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-anticyclone-

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ลองค้นหาคำในรูปแบบอื่นๆ เพื่อให้ได้ผลลัพธ์มากขึ้นหรือน้อยลง: anticyclone, *anticyclone*
English-Thai: NECTEC's Lexitron-2 Dictionary [with local updates]
anticyclone[N] บริเวณที่ความกดอากาศสูงและมีลมแรงพัดออกมา

English-Thai: HOPE Dictionary [with local updates]
anticyclone(แอนทีไซ' โคลน) n. ลมบ้าหมูรอบบริเวณกลางที่มีความกดดันบรรยากาศสูง.

Oxford Advanced Learners Dictionary (pronunciation guide only)
anticyclone    (n) (a2 n t i s ai1 k l ou n)

Result from Foreign Dictionaries (3 entries found)

From The Collaborative International Dictionary of English v.0.48 [gcide]:

  Storm \Storm\, n. [AS. storm; akin to D. storm, G. sturm, Icel.
     stormr; and perhaps to Gr. ? assault, onset, Skr. s? to flow,
     to hasten, or perhaps to L. sternere to strew, prostrate (cf.
     {Stratum}). [root]166.]
     1. A violent disturbance of the atmosphere, attended by wind,
        rain, snow, hail, or thunder and lightning; hence, often,
        a heavy fall of rain, snow, or hail, whether accompanied
        with wind or not.
        [1913 Webster]
  
              We hear this fearful tempest sing,
              Yet seek no shelter to avoid the storm. --Shak.
        [1913 Webster]
  
     2. A violent agitation of human society; a civil, political,
        or domestic commotion; sedition, insurrection, or war;
        violent outbreak; clamor; tumult.
        [1913 Webster]
  
              I will stir up in England some black storm. --Shak.
        [1913 Webster]
  
              Her sister
              Began to scold and raise up such a storm. --Shak.
        [1913 Webster]
  
     3. A heavy shower or fall, any adverse outburst of tumultuous
        force; violence.
        [1913 Webster]
  
              A brave man struggling in the storms of fate.
                                                    --Pope.
        [1913 Webster]
  
     4. (Mil.) A violent assault on a fortified place; a furious
        attempt of troops to enter and take a fortified place by
        scaling the walls, forcing the gates, or the like.
        [1913 Webster]
  
     Note: Storm is often used in the formation of self-explained
           compounds; as, storm-presaging, stormproof,
           storm-tossed, and the like.
           [1913 Webster]
  
     {Anticyclonic storm} (Meteor.), a storm characterized by a
        central area of high atmospheric pressure, and having a
        system of winds blowing spirally outward in a direction
        contrary to that cyclonic storms. It is attended by low
        temperature, dry air, infrequent precipitation, and often
        by clear sky. Called also {high-area storm},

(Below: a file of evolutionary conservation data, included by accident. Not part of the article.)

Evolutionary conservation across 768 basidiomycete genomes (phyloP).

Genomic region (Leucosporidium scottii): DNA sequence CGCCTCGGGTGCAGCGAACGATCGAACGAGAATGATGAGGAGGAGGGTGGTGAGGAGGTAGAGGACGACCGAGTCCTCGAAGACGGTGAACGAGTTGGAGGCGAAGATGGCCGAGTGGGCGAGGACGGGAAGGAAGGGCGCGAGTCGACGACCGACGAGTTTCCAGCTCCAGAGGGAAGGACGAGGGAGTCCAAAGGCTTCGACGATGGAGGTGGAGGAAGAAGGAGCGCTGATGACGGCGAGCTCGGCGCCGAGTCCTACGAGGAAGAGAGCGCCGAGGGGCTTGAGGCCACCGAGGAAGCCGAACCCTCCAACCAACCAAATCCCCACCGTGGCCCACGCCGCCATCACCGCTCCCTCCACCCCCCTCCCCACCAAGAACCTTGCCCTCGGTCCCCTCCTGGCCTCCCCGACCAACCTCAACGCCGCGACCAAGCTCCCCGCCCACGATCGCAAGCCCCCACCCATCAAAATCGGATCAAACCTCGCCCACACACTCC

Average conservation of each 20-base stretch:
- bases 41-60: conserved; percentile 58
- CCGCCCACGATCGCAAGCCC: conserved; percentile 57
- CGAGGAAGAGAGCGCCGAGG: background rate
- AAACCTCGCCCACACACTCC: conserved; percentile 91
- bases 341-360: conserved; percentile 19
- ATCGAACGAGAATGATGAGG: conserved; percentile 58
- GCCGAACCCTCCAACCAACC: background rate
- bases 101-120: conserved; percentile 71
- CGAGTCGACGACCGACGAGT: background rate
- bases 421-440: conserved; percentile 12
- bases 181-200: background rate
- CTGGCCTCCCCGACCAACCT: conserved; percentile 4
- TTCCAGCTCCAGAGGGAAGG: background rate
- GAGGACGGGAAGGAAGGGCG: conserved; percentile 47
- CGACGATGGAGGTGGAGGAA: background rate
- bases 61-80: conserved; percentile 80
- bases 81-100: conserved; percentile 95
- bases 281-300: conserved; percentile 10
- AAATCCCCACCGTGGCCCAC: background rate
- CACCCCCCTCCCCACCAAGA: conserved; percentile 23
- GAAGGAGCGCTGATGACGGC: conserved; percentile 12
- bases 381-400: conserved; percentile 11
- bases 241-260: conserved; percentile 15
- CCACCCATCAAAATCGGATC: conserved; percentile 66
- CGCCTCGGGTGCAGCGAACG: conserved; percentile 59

{anticyclone}. When attended by high winds, snow, and
        freezing temperatures such storms have various local
        names, as {blizzard}, {wet norther}, {purga}, {buran},
        etc.
  
     {Cyclonic storm}. (Meteor.) A cyclone, or low-area storm. See
        {Cyclone}, above.
  
     {Magnetic storm}. See under {Magnetic}.
  
     {Storm-and-stress period} [a translation of G. sturm und
        drang periode], a designation given to the literary
        agitation and revolutionary development in Germany under
        the lead of Goethe and Schiller in the latter part of the
        18th century.
  
     {Storm center} (Meteorol.), the center of the area covered by
        a storm, especially by a storm of large extent.
  
     {Storm door} (Arch.), an extra outside door to prevent the
        entrance of wind, cold, rain, etc.; -- usually removed in
        summer.
  
     {Storm path} (Meteorol.), the course over which a storm, or
        storm center, travels.
  
     {Storm petrel}. (Zool.) See {Stormy petrel}, under {Petrel}.
        
  
     {Storm sail} (Naut.), any one of a number of strong, heavy
        sails that are bent and set in stormy weather.
  
     {Storm scud}. See the Note under {Cloud}.
        [1913 Webster]
  
     Syn: Tempest; violence; agitation; calamity.
  
     Usage: {Storm}, {Tempest}. Storm is violent agitation, a
            commotion of the elements by wind, etc., but not
            necessarily implying the fall of anything from the
            clouds. Hence, to call a mere fall or rain without
            wind a storm is a departure from the true sense of the
            word. A tempest is a sudden and violent storm, such as
            those common on the coast of Italy, where the term
            originated, and is usually attended by a heavy rain,
            with lightning and thunder.
            [1913 Webster]
  
                  Storms beat, and rolls the main;
                  O! beat those storms, and roll the seas, in
                  vain.                             --Pope.
            [1913 Webster]
  
                  What at first was called a gust, the same
                  Hath now a storm's, anon a tempest's name.
                                                    --Donne.
            [1913 Webster]

From The Collaborative International Dictionary of English v.0.48 [gcide]:

  Anticyclone \An"ti*cy`clone\ ([a^]n"t[i^]*s[imac]`kl[=o]n), n.
     (Meteorol.)
     A movement of the atmosphere opposite in character, as
     regards direction of the wind and distribution of barometric
     pressure, to that of a cyclone. -- {An`ti*cy*clon"ic}, a. --
     {An`ti*cy*clon"ic*al*ly}, adv.
     [1913 Webster]

From WordNet (r) 3.0 (2006) [wn]:

  anticyclone
      n 1: (meteorology) winds spiraling outward from a high pressure
           center; circling clockwise in the northern hemisphere and
           counterclockwise in the southern [ant: {cyclone}]

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